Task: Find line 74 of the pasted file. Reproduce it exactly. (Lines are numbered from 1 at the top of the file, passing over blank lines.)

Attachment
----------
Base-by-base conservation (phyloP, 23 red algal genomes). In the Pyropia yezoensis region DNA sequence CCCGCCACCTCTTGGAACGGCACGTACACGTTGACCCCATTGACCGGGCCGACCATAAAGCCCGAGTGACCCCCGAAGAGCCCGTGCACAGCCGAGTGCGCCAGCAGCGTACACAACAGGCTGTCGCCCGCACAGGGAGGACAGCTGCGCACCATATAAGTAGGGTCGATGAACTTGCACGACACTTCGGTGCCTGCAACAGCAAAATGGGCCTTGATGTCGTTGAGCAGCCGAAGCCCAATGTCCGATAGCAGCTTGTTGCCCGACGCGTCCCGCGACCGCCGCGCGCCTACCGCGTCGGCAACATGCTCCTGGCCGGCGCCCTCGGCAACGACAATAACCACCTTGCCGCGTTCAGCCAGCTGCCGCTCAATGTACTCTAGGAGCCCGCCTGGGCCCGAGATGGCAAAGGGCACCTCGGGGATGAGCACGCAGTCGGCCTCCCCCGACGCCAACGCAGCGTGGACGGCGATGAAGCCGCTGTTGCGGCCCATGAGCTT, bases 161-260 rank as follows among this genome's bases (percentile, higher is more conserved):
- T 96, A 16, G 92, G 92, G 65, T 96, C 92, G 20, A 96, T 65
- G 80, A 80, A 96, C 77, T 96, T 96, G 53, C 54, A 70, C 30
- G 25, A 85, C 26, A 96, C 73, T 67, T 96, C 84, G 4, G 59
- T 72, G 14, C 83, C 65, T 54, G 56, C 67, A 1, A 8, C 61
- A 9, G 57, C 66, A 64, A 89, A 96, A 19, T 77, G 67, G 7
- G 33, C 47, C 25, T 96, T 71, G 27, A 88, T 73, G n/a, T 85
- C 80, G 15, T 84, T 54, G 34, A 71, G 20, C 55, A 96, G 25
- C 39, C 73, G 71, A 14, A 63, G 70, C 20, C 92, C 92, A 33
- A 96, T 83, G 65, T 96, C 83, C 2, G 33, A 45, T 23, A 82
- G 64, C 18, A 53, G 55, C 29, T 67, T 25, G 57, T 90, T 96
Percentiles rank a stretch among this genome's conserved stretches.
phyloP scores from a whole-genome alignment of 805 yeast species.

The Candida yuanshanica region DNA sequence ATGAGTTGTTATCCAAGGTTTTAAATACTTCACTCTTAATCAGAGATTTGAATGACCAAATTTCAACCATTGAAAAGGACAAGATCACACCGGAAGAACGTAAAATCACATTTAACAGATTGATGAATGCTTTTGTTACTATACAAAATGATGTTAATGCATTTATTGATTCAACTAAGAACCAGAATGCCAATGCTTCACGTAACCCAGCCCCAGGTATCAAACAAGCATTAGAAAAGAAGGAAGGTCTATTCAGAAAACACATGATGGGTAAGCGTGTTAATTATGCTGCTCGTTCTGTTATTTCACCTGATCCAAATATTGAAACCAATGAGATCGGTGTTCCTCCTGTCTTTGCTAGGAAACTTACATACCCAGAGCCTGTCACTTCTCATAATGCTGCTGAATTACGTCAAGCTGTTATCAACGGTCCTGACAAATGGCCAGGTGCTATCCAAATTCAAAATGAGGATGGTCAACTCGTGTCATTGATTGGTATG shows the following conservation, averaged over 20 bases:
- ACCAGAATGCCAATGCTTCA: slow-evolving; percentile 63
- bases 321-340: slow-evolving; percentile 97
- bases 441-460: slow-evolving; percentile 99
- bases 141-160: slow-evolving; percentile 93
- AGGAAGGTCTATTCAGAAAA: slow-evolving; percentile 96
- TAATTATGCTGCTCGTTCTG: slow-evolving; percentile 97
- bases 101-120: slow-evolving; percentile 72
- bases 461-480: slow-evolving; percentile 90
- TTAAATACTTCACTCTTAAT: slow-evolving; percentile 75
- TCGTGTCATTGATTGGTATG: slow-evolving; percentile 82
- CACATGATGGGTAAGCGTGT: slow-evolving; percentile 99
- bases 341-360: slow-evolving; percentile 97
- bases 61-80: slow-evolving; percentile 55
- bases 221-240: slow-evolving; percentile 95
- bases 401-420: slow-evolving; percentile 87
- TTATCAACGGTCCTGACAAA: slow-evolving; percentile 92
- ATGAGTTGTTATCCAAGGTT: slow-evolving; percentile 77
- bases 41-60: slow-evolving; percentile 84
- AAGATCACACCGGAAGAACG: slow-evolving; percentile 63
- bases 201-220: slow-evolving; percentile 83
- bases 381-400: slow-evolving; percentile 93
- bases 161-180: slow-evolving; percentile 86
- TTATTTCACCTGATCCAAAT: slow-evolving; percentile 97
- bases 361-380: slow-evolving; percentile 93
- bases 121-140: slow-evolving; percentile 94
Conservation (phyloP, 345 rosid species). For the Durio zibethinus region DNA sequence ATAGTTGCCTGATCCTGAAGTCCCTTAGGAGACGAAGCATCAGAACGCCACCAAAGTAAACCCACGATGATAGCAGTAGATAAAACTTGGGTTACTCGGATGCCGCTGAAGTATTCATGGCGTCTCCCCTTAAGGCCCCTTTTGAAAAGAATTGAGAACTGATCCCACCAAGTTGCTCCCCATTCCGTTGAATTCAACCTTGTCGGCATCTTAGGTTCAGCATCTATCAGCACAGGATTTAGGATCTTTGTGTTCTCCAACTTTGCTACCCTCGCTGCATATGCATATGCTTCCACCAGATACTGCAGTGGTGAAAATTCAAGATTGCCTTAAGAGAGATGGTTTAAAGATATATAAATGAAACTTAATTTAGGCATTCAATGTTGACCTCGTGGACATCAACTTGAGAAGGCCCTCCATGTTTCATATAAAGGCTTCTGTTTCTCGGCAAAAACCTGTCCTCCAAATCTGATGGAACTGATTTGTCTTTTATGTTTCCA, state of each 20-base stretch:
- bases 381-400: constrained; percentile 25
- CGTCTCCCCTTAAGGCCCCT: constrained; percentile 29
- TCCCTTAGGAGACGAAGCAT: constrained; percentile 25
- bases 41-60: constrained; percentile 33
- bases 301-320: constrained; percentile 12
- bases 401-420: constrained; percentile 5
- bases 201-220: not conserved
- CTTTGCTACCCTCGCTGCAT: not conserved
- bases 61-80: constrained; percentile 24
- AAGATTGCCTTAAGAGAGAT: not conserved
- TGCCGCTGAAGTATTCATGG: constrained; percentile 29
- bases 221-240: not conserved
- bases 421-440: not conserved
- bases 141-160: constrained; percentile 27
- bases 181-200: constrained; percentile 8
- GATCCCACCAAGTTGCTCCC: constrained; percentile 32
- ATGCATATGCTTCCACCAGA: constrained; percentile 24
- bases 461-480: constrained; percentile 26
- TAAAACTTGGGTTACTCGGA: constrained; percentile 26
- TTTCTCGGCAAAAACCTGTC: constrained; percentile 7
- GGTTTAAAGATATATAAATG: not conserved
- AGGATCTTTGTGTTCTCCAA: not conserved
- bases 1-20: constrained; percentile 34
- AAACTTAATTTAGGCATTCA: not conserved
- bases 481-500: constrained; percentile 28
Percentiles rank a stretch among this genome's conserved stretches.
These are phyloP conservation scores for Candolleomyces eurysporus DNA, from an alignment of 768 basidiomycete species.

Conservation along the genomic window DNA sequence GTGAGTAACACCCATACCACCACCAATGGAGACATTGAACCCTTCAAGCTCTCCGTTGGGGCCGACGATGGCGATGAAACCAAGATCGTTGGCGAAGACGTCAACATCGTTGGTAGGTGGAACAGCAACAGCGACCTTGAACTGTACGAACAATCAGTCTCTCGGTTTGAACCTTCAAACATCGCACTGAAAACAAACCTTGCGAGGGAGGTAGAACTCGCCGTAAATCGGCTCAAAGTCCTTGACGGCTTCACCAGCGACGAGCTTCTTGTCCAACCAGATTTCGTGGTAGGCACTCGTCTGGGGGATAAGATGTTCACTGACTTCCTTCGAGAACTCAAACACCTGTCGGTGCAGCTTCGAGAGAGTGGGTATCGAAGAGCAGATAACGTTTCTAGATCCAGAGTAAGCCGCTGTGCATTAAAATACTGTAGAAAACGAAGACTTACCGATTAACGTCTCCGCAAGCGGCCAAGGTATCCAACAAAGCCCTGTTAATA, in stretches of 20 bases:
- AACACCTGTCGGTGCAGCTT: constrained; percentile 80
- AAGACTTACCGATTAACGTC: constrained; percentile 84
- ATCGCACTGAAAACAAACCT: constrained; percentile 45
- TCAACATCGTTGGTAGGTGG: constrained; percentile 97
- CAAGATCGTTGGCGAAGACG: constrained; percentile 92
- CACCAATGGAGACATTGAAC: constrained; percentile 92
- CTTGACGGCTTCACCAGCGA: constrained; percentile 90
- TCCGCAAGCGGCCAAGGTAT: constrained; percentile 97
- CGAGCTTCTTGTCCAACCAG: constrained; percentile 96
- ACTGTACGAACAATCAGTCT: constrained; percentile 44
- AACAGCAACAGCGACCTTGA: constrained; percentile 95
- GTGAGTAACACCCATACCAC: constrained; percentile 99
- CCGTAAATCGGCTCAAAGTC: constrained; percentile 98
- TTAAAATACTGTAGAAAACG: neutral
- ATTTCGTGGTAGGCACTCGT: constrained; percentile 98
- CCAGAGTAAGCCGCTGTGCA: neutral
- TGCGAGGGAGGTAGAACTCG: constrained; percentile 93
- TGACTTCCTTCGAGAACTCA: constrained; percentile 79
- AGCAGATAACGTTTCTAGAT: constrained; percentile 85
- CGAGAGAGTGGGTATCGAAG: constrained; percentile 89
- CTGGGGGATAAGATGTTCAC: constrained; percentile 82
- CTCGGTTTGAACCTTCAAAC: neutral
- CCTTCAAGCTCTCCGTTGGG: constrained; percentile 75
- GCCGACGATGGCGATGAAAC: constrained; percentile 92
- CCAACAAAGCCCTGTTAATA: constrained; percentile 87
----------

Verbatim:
- CACCAATGGAGACATTGAAC: constrained; percentile 92